From a young age, we’ve been told that eating protein will help us grow tall and strong. I’ve always taken this as a truth, but never questioned it. Now my children are asking me why I’m feeding them foods like bread, chicken and apples. Providing simple answers for growing minds isn’t always easy.
We’ve associated foods like meats, seafood and eggs as being great sources of protein. But what is protein, and why is it so important? Protein foods include any foods made from meat, poultry, seafood, beans, peas, eggs, soy products, nuts and seeds. The amount of protein needed per individual depends on age, sex and level of physical activity, but is typically around 50 grams daily per person. Although most Americans consume enough foods from this group, they could be making leaner and more varied choices, according to the report for the pending 2015 Dietary Guidelines for Americans.
Exercise—paired with a diet containing adequate to high protein—can aid weight loss; protein is vital for health and body maintenance and also helps regulate appetite and cravings. What’s more, proteins function as building blocks for bones, muscles, cartilage, skin and blood. B vitamins found in protein serve several roles: They help the body release energy, play a vital role in the function of the nervous system, aid in the formation of red blood cells and help build tissues.
Clearly, there are many health benefits of eating protein. However, not all foods high in protein are necessarily the best everyday choices.
The report by the Dietary Guidelines Advisory Committee (as part of the 2015 Dietary Guidelines for Americans development process) recommends a diet lower in red and processed meats. Although these foods do contain high levels of protein, they also contain high levels of saturated fat, which can lead to greater risk of heart disease, stroke and certain cancers.
In addition to lowering intake of red and processed meats, the guidelines also suggest a diet higher in vegetables, fruits, whole grains, legumes, nuts and seeds. You may be thinking, “That’s great, but where’d the protein go?” We’re trained to associate proteins with meats, but in the absence of meat, where do we get the protein necessary to sustain a healthy and balanced diet?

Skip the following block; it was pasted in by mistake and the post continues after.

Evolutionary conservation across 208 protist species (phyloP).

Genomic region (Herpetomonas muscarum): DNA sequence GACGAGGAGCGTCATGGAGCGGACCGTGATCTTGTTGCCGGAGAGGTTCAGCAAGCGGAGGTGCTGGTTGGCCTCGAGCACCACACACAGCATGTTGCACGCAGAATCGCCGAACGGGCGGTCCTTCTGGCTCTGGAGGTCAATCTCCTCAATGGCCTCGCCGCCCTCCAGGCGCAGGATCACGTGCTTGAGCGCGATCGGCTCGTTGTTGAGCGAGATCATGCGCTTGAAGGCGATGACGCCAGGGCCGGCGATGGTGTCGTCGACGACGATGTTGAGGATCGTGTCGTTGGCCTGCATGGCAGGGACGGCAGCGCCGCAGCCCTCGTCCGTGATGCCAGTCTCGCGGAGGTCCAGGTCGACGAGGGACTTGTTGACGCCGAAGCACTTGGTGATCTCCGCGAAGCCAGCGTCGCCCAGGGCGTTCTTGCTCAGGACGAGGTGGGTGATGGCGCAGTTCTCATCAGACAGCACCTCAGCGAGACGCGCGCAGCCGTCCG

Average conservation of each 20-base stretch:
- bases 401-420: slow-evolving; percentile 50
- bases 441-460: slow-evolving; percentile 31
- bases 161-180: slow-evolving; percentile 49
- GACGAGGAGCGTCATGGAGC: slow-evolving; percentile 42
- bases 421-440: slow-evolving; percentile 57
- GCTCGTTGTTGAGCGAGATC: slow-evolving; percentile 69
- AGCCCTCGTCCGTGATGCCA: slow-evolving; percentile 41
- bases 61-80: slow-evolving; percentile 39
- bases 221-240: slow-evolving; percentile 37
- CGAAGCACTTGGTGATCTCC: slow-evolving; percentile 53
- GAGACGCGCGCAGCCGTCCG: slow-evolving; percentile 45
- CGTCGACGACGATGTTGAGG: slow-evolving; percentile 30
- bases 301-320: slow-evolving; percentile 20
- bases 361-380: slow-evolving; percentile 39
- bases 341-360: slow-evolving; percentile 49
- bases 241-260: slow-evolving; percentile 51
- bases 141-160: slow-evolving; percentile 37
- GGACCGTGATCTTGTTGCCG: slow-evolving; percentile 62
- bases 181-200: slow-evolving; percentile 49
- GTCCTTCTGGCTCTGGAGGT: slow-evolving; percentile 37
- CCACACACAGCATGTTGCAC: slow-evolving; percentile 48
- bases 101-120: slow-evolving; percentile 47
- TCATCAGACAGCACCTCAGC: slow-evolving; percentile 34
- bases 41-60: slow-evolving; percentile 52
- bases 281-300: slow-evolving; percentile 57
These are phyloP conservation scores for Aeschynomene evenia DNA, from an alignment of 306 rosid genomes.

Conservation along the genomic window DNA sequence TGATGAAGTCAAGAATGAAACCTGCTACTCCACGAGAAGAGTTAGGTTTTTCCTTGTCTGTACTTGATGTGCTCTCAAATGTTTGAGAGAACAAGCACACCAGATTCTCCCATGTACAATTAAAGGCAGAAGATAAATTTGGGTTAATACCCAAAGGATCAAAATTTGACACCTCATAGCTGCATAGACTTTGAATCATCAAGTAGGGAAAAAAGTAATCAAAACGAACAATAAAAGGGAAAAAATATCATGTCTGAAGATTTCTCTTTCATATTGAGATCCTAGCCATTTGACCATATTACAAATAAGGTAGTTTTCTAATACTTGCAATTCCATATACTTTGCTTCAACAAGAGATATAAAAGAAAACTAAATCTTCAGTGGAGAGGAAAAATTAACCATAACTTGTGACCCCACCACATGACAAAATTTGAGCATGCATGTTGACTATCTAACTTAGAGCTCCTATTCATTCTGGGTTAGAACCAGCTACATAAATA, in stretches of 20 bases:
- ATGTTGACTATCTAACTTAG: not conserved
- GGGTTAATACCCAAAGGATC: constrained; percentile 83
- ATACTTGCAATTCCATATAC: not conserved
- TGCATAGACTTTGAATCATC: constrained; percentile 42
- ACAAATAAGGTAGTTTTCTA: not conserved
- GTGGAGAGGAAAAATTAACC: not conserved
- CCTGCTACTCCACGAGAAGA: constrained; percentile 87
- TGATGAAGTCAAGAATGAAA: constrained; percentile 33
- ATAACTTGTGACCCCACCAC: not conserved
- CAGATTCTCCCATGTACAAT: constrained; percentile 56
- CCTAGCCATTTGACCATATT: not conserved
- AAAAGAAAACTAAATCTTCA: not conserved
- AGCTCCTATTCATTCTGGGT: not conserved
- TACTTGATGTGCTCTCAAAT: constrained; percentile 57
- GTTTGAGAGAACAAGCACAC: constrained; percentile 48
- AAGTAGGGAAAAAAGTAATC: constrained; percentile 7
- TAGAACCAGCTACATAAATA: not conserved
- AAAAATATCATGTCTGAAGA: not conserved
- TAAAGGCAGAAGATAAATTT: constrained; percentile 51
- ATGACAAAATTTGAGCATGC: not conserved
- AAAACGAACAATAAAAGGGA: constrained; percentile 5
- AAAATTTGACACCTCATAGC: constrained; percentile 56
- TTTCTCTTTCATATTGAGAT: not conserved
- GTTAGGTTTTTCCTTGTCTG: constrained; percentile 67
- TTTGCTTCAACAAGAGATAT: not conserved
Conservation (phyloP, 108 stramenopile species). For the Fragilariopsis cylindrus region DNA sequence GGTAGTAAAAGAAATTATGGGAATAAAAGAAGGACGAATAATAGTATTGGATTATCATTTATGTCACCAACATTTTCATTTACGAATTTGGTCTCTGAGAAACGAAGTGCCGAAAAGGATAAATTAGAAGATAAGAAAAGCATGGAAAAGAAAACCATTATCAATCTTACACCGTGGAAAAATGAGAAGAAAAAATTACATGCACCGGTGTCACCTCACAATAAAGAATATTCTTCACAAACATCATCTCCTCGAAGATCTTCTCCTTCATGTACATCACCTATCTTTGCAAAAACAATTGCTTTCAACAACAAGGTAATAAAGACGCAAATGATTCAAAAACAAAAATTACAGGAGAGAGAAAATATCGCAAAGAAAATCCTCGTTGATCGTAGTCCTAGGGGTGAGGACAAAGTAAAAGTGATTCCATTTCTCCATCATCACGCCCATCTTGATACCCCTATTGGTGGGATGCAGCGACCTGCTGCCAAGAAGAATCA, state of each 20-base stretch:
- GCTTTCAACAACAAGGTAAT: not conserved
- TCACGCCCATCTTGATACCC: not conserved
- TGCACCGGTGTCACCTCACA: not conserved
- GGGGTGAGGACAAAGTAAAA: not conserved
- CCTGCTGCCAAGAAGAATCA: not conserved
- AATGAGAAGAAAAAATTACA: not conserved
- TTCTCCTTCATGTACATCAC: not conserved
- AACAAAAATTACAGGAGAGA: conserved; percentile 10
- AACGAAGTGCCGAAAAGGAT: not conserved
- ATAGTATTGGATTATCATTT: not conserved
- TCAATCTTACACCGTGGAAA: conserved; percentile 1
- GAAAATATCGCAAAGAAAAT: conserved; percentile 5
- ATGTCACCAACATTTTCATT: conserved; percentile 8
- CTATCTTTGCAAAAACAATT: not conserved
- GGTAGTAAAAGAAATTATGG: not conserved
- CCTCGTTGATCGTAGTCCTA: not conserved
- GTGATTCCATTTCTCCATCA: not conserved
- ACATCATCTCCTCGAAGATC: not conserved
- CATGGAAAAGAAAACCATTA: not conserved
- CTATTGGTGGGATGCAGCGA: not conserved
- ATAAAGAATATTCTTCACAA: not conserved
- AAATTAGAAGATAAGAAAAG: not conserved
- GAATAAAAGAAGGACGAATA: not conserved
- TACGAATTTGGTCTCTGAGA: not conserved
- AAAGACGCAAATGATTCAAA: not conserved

Nuts, seeds, beans and dairy are just some meatless foods that are great protein sources. Whole grains like barley, brown rice and wheat are also protein-packed. Grains contain carbohydrates to keep us fueled as well as small amounts of healthy fat and measurable amounts of protein.
One hard-boiled egg, for instance, contains 6 grams of protein. Compare that to a round, whole-wheat pita, which has 6.27 grams of protein, two slices of whole-wheat bread containing 7.97 total grams and 2 ounces of whole-wheat pasta ringing in at 8.34 grams of protein—all surpassing the hard-boiled egg (Whole Grains Council, Whole Grain Protein Power!, February 2014.)
Quinoa, a pseudo grain, is enjoying widely accepted merit as a superfood, mainly due to its high protein and fiber quality. A single cup of ready-to-eat quinoa has nearly 10 grams of protein and 5 grams of fiber, all at about 220 calories. Quinoa is considered a complete protein, which means it contains all amino acids.
Like protein, the amount of grain you need to eat depends on your age, sex and physical activity. As a general rule of thumb, at least half of all grains consumed should be whole grains, which will help with attaining lean protein needs. Combine these whole grains with fruits and vegetables, and you’ll be well on your way to a balanced diet.
For more information and tips for including grains in your diet, visit GrainFoodsFoundation.org.